Is Poor Education a National Security Issue?

According to a recent study released by The Council on Foreign Relations (CFR) and reported by Fox News, the United States’ education system is putting the country’s national security  at risk. Yes, that CFR; the same elitist group that thinks they should be running the world. Apparently, it has finally dawned on them that the dumbing-down of America has gone too far and now they see a national security risk.

The CFR task force was co-chaired by former Secretary of State Condoleezza Rice and former New York City  Department of Education Chancellor Joel Klein and included former Secretary of Education Margaret Spellings.

“For starters, we don’t have nearly enough people who are capable in the STEM  fields: science, technology, engineering and math,” said former Secretary of  Education Margaret Spellings, a member of the council’s task force that wrote  the report, titled “U.S. Education Reform and National Security.”

[…]

“We don’t have people who know and understand foreign languages and other  cultures,” said Spelling, pointing out that U.S. children are ranked No. 17 in  the world for language skills. “On any given day, there are hundreds of (job)  vacancies for people who speak Pashtu and Arabic, and Mandarin and on and on.”

The report goes on to define five threats to national security resulting from America’s educational failures.

    • Threats to economic growth and competitiveness
    • U.S. physical safety
    • Intellectual Property
    • U.S. global awareness
    • U.S. unity and cohesion

So, the elitist have come to the conclusion that they need the masses to be well-educated. They claim they see a threat to national security. I don’t argue with that. But, I suspect what they really see is a threat to their own privileged life style. They now see that the unwashed masses need an education much closer to what their children receive. And, believe me their children do receive a much different education than our children receive. Blogger, The republican Mother, has written several posts on this subject in the past. Maybe if she comes by today, she will leave us some links.

The CFR report has three recommendations. Let’s take a look:

    • Expanding state standards to offer more lessons necessary for safeguarding  national security, like science and language.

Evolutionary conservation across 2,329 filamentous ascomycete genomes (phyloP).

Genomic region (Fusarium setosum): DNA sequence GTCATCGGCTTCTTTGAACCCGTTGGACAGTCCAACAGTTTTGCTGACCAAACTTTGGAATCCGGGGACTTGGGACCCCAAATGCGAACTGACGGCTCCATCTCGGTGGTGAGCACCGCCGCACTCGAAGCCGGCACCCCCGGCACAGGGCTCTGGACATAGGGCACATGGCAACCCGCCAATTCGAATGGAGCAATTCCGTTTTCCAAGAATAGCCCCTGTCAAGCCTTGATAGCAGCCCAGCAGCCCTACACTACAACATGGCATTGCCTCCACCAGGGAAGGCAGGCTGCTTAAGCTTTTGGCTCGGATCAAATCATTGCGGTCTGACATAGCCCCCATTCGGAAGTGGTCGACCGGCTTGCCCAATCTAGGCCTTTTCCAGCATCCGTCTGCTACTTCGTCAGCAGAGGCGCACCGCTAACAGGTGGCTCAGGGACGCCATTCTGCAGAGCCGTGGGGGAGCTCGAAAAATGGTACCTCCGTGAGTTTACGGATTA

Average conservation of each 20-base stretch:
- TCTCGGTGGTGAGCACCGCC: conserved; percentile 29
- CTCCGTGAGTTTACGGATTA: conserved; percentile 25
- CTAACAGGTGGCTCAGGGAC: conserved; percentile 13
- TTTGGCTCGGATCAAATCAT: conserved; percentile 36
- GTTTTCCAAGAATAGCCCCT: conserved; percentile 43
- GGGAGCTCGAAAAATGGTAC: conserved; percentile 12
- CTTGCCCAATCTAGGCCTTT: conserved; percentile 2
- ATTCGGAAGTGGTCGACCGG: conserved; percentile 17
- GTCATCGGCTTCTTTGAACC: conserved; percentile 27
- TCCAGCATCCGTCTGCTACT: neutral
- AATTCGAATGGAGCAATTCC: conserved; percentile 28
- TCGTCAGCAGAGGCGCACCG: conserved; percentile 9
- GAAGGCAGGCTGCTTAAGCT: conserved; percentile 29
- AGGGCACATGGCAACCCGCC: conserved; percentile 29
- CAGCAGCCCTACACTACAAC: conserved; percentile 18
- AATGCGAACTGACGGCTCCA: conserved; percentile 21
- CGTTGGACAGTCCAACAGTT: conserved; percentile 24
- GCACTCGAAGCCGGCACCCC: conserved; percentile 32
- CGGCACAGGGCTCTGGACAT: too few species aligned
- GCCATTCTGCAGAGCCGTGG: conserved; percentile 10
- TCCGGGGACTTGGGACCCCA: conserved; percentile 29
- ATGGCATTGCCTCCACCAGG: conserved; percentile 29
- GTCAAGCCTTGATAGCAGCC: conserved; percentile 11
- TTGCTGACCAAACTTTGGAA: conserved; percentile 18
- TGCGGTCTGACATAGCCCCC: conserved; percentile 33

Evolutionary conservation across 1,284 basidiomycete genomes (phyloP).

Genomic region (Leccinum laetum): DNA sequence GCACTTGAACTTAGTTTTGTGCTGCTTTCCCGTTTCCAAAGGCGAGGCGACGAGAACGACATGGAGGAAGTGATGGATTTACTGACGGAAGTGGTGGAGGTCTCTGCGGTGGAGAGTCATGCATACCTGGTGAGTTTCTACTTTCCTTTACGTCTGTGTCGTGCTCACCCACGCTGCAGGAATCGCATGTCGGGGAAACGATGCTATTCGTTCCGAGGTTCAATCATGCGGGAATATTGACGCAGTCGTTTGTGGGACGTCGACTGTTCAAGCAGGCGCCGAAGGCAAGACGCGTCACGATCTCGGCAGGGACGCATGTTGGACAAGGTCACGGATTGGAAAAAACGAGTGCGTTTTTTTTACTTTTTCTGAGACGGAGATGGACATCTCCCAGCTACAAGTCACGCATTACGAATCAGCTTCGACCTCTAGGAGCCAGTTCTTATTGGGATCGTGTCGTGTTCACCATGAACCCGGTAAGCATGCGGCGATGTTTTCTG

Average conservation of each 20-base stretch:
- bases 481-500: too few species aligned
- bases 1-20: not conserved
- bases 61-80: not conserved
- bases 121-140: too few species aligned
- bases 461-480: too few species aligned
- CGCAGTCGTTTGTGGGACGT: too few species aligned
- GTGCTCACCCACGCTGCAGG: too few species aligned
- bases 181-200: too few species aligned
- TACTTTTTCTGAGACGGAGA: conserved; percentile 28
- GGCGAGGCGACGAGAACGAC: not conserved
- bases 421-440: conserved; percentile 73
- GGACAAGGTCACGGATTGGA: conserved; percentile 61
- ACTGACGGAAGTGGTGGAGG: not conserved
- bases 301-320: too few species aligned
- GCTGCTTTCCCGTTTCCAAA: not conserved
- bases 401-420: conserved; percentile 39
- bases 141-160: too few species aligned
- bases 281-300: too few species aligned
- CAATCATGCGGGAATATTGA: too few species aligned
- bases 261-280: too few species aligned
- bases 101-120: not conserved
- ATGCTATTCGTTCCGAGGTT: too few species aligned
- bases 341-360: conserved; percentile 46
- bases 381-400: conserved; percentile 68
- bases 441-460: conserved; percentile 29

• Provide parents and students school choice
    • Conduct “national security readiness audits” of all schools and hold them  accountable if they’re not meeting standards.

I suppose that I should be glad that the elites have finally recognized that we have a serious problem with our system of education in America. It is a national crisis. But, unfortunately, the elites see themselves and government as the solution. When I try to imagine what these “national security readiness audits” would look like, I have visions of DHS Brown-Shirts busting into a classroom and dragging off the teacher to a re-education camp.

You and I know that government is not the solution to our lousy public education system. Education, like any product or service, will be best when there is competition, when teachers are rewarded based on merit rather than seniority, and when parents understand there is nothing more important than the education of their children.

Well, that’s what I’m thinking. What are your thoughts?

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22 thoughts on “Is Poor Education a National Security Issue?

  1. The education system in America is so politically correct now. While no one will say it publicly, the purpose of education now is not to impart knowledge but to build self-esteem! So who cares if our kids can’t read or suck at math. Let’s start an anti-bullying campaign.

  2. The solution is simple. 1) remove all safety nets for the young and the stupid. 2) Get government completely out of primary and secondary education. Privatize it and run it like a business. 3) No more government grants for people to get useless college degrees.

    This would bring down the cost of education and focus the minds of the students, teaching them that if they don’t learn something useful (doesn’t have to be physics, we need plumbers and carpenters too) their life will suck.

    1. Getting government out of education is a must. But, parents must learn there is more to raising kids than than providing them a loving home. If the perents don’t get involved, nothing much will change.

  3. We need to model our education on the system we had in the 50s-early 60s… My father-in-law was an engineer for Lockheed before retirement. About a year ago, when he was turning 80, he was asked to return to work for them part time.

  4. Solution:
    (1) Privatize it, privatize it, privatize it.
    (2) Give an education tax credit to families with school age children equivalent or 80% of what we are currently spending.
    (3) Remove the shackles of choice of schools. The efficient will survive. The inefficient will die.
    (4) Make teaching positions an open-shop job (no need to belong to a union).
    (5) Close the Federal Education Dept.